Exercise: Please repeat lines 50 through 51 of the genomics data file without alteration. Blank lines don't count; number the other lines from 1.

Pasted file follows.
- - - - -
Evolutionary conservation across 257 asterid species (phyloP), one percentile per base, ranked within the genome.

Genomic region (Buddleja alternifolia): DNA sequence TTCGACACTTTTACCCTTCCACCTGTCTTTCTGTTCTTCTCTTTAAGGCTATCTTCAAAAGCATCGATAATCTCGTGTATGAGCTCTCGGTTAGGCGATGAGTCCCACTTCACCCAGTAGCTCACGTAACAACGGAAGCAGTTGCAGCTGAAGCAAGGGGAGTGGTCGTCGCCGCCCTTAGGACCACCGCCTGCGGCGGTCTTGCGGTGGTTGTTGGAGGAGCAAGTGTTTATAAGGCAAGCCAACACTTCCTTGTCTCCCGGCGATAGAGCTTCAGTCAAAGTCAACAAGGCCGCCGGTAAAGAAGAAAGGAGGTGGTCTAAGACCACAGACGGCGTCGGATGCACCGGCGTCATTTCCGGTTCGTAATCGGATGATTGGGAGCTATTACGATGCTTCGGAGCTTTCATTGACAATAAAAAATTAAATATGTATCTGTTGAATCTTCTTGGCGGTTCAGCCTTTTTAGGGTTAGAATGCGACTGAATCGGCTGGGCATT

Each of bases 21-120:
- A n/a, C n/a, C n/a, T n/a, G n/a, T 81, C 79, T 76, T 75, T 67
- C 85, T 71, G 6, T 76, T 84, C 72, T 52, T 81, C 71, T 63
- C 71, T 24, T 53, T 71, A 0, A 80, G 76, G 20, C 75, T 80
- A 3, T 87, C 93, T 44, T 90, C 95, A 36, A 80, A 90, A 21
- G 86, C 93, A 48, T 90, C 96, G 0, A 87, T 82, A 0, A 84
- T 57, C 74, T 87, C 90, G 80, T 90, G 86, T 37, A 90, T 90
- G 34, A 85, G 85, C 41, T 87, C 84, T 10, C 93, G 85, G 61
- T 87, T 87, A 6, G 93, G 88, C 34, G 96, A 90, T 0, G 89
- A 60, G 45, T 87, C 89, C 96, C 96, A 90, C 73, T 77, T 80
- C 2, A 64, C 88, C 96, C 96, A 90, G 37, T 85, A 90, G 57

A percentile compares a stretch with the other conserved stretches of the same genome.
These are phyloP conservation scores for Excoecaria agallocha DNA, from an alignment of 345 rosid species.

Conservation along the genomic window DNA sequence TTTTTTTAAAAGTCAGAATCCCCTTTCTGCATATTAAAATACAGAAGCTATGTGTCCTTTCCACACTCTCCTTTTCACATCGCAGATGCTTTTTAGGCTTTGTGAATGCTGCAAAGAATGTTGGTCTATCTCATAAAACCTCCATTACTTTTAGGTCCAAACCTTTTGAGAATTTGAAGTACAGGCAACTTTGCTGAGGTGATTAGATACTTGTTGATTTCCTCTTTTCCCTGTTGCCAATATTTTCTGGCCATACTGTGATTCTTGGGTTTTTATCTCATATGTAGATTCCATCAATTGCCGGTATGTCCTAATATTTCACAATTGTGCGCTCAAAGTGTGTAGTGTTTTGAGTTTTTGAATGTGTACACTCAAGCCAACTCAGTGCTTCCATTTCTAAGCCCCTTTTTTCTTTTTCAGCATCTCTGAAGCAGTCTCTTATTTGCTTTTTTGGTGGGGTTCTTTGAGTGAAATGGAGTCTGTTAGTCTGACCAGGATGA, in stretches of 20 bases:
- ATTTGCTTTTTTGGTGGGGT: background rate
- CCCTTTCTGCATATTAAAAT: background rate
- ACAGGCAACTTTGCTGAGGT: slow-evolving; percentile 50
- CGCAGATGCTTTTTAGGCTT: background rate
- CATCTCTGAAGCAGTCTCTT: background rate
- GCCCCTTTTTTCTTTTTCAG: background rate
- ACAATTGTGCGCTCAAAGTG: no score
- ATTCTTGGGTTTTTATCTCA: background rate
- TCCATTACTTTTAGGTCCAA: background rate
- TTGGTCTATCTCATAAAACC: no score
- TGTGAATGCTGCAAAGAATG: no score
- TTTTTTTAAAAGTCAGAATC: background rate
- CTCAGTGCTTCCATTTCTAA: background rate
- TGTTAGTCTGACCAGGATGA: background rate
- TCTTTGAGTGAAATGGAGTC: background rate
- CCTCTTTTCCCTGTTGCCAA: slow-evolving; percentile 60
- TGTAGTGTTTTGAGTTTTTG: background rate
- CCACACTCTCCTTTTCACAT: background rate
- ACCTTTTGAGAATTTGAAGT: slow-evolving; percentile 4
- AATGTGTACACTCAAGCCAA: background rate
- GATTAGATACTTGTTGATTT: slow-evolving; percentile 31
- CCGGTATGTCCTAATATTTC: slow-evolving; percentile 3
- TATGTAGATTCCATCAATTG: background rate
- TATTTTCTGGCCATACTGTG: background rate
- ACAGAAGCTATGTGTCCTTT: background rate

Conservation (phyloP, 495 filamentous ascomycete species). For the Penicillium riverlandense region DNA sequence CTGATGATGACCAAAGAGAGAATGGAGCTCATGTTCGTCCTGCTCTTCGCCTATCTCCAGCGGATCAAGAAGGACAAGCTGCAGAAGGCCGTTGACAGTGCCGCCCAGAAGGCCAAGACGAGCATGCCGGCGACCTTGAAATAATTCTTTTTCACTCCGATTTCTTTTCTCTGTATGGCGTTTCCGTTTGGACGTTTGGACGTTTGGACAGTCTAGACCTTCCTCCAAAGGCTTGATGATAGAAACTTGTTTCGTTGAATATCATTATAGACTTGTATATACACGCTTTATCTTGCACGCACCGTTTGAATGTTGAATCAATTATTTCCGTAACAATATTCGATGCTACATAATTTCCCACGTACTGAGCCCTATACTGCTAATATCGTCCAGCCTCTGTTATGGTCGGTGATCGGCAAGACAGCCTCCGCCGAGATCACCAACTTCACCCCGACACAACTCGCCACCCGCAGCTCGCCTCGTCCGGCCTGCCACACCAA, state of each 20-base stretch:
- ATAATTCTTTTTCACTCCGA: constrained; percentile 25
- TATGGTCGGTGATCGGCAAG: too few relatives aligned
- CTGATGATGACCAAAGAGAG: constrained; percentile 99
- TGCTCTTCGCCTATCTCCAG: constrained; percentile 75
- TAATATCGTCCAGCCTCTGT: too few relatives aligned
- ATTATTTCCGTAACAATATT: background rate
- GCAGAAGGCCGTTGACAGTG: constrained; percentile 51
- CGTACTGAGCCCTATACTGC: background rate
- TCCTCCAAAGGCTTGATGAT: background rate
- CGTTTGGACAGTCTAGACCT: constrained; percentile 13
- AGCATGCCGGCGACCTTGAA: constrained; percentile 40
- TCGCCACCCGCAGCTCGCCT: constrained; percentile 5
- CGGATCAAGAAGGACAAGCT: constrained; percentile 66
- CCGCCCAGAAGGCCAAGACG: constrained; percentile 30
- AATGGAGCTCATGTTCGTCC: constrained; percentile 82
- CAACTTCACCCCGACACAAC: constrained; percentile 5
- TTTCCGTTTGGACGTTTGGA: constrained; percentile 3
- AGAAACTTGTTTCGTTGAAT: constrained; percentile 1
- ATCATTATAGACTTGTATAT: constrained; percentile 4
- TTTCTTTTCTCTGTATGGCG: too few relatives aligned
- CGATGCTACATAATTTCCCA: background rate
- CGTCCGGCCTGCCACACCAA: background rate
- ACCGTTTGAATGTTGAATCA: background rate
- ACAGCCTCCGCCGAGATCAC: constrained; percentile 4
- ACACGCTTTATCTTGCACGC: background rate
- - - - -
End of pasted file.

- CGTACTGAGCCCTATACTGC: background rate
- TCCTCCAAAGGCTTGATGAT: background rate